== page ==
Lucerne Foreign Language Initiative and direct democracy

Lucerne Foreign Language Initiative and direct democracy

mw. Usually, the national parliament and the State Council as well as the cantonal parliaments do their job diligently and stick to the clearly specified legal provisions for a declaration of invalidity initiatives. But in accordance with the jurisdiction of some cantons the Government and as a second instance the Cantonal Administrative Court are cognizant to decide whether the people are entitled to vote on an initiative. So for example in the Canton of St. Gallen, where the Governing Council and the Administrative Court invalidated the initiative “for the elementary school”, which wants to prevent the introduction of Curriculum 21 and wants to reduce the number of foreign languages taught in the elementary school from two to one (press release of “Verein Starke Volksschle St. Gallen” (Association for a Strong Elementary School St. Gallen, from 21.6.2015).
Encouragingly, on the other hand, a decision from the Canton of Lucerne: There the Governing Council has requested the Cantonal Parliament on 25 September 2015, to declare the people’s initiative “One foreign language in elementary schools” invalid. The arguments of the Government Council, however, are so absurd that the parliament clearly opposed against this request.

Outrageous reasons ofdeclaring invalidity by the Government Council

Although the canton is not a member of the HarmoS Concordat (according to which two foreign languages are prescribed at primary school member cantons), the two “independent” experts, the Government had consulted, came to the conclusion that the cantons were obliged to have two foreign languages in primary education. Because according to the Education Article 62 para 4 of the Federal Constitution of 2006, the cantons would have to harmonize public schools. No one denies this. But it is in the meantime well known that in the individual cantons neither Curriculum 21 nor two early foreign language can be mandatory enforced by this article with its general wording. This fact is of course not new to the Lucerne Government Council, so its “rationale” sounds quite adventurous:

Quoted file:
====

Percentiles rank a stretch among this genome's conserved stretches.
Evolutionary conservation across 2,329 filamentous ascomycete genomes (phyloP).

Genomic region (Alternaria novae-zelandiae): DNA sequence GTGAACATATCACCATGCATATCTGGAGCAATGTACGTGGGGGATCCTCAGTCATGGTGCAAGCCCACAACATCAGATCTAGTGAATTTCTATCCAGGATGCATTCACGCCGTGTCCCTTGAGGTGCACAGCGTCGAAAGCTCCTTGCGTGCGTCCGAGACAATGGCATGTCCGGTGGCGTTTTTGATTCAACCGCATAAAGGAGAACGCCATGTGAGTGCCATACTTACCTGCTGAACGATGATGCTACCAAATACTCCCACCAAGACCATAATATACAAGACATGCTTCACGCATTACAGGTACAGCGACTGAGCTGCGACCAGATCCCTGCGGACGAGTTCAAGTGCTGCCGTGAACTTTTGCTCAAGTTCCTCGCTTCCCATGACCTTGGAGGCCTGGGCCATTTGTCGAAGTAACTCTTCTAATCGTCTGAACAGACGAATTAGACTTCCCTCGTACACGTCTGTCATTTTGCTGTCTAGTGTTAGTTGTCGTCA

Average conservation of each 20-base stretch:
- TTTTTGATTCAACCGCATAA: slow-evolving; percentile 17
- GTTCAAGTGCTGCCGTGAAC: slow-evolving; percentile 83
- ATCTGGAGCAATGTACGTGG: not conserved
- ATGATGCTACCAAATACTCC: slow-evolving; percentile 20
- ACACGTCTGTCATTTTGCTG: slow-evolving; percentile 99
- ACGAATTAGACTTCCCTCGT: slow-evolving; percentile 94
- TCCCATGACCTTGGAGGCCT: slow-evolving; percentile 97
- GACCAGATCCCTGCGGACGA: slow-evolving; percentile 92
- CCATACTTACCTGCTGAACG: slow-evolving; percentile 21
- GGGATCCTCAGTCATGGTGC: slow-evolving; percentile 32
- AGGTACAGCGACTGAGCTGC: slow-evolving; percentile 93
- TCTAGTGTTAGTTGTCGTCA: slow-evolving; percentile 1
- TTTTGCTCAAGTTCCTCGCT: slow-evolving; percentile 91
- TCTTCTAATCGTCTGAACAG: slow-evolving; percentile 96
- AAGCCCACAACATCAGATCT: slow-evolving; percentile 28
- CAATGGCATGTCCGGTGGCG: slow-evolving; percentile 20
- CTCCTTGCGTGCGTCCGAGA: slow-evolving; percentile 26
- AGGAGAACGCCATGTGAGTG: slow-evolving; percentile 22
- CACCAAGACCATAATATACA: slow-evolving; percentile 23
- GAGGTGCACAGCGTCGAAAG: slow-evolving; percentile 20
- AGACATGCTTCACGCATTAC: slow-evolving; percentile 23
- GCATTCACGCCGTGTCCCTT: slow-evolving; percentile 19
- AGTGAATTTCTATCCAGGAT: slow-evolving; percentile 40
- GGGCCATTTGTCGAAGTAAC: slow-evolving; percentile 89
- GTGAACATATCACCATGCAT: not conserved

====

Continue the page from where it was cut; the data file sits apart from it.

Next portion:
“With the initiative ‘One foreign language in elementarty school’ the current model of foreign language teaching is at risk with regard to ‘harmonisation’, and it would make the canton of Lucerne an island in the way foreign languages are taught. Therefore the initiative violates the mandate of harmonisation in the Federal Constitution and thus the overriding federal law.” Also the initiative disregarded the commandment of unity of matter, because the voters “could decide that only one foreign language is taught in elementary schools, however, not whether this should be English or French”. Therefore, a dilemma would be created for the voters … (Media release Government Council of Canton of Lucerne from 25.9.2015)